yaakov katz and Jpost staff, THE JERUSALEM POST Nov. 21, 2006
The Sderot man who was critically wounded Tuesday morning after a Kassam
rocket struck the factory where he worked died of his wounds on Tuesday night.
The victim, Yaakov Yaakovov, was hospitalized for severe head trauma earlier
in the day at Beersheba's Soroka Hospital, where doctors worked to save his
life throughout the afternoon.
He was reported earlier in serious but stable condition following surgery for
severe head trauma; however, his condition worsened, and he eventually
succumbed to his wounds.
Yaakovov was the second Kassam fatality in less than a week; Sderot resident
Fatima Slutzker, 57, was killed by a Kassam last Wednesday.
"I was in the factory, I heard the Color Red [early warning system], and after
about 60 seconds, the entire building shook," a factory worker told Army
Firefighters extinguished the blaze that broke out at the factory, and
officials were no longer worried that the factory's ammonia tanks could
ignite. Several other rockets landed in and around Sderot. One hit a home,
causing moderate damage but wounding no one. Hamas and the Islamic Jihad
claimed responsibility for the attacks.
"Day after day, the mornings are getting harder," Alon Davidi, head of
security for Sderot residents, told Army Radio.
"We wake up wondering what's going to happen. It's wrecking the atmosphere
here, it's wrecking life in the city," Davidi said of the Kassam attacks.
Earlier Tuesday, as Kassams continued to pound Sderot and the western Negev,
Deputy Defense Minister Ephraim Sneh said that recapturing the Gaza Strip was
"not a preferred solution" to the ongoing rocket attacks.
Speaking to Channel 1, he emphasized that "the solution is more complex" than
dialogue alone, and that only a combination of military, economic, and other
considerations would bring about the weakening of terror groups in Gaza.
Sneh said that without diplomatic prospects, there was no chance of defeating
Hamas; however, he called the war on terror a "military issue" and said it was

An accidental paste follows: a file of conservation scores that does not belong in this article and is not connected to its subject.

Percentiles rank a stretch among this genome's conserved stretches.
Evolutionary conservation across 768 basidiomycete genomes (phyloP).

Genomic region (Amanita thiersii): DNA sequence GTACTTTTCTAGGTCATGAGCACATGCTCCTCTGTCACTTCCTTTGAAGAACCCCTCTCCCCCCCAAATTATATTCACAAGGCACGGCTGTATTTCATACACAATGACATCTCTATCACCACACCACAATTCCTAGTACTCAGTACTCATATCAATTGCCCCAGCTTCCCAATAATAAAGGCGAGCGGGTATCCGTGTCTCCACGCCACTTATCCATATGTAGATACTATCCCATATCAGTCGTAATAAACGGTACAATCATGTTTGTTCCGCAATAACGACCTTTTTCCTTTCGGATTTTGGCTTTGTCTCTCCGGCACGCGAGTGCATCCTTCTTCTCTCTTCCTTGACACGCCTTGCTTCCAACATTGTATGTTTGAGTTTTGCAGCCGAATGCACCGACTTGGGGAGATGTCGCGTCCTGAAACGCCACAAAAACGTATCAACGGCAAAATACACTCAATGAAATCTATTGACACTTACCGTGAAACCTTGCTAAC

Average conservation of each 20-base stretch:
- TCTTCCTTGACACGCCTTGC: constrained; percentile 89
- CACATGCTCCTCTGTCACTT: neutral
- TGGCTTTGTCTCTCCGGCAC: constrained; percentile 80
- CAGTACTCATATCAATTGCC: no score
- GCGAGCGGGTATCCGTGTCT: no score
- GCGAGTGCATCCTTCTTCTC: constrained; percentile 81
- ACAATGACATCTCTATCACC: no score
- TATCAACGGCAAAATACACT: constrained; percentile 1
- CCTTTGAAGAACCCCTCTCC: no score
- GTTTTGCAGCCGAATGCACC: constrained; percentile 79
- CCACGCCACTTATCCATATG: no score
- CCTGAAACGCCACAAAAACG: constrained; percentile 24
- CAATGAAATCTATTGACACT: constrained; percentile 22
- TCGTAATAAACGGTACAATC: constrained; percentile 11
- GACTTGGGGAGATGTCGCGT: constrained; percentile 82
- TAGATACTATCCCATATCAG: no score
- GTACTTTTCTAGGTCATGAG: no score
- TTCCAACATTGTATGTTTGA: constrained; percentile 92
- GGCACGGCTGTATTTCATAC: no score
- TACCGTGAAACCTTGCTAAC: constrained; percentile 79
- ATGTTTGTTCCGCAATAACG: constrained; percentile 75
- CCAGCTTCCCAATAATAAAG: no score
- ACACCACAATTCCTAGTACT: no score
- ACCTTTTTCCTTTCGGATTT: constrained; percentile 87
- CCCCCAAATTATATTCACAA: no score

in the defense minister's jurisdiction.
Regarding criticism leveled by a range of MKs at Defense Minister Amir Peretz
over his Sunday phone call to Palestinian Authority President Mahmoud Abbas,
Sneh said simply that each government minister should do his or her own job
and let others do theirs.
He added, however, that no minister was authorized to hold diplomatic talks on
Earlier, Sneh announced that Israel would decide within weeks what anti-rocket
defense system to erect in the Israeli communities bordering the Gaza Strip.
Sneh said that the government was examining four different systems produced
both in Israel and abroad, but that their efficiency was as yet unproven.
Meanwhile, UN Human Rights Commissioner Louise Arbor, who was visiting Sderot
at the invitation of Mayor Eli Moyal, said that "[Israel] has a responsibility
to defend its citizens, but has to do so only by legal means.
"It has to do so in line with international law, including international
humanitarian law, but it has a primary responsibility to protect people who
are under its authorities," Arbor said.
According to reports earlier, Arbor's car had been surrounded by angry
residents who called for her to leave the city. However, this was
categorically denied on Tuesday afternoon by UN spokesman Christopher Gunness,
who told The Jerusalem Post that "any suggestion that [Arbor] was 'hounded'
out of town is untrue."
Since Monday, more than 25 Kassams have landed in the Negev - seven in Sderot,
and one which scored a direct hit on a home in a nearby kibbutz. No one was
injured in any of the attacks, but extensive damage was caused to the home.
IDF Chief of General Staff Lt.-Gen. Dan Halutz said Monday that Israel was not
"coming to terms" with Kassam rocket fire, but that he was not currently in
favor of launching a massive ground operation into the Gaza Strip to stop the
daily rocket attacks on towns in the western Negev.
"Israel is not surrendering to the Kassam rockets," Halutz told reporters as
he mingled with new recruits during their enlistment in the IDF at the Tel
Hashomer Induction Center on Monday. He said that it was easy to propose
large-scale operations in the Gaza Strip as a solution to the Kassam fire, but
that they would not necessarily eliminate the threat.
A range of alternatives would need to be exhausted before launching a major
incursion into Gaza to combat terrorist activity. Escalated force was "not the
first choice," Halutz added.
"It is very easy to make this proposal, but the world is not just built on
acts of strength," Halutz said. "There are other layers of legitimacy for an
operation, and we need to ask ourselves what will the consequences of such an
operation be and what will happen the day after the operation."
Noam Bedin and AP contributed to this report.
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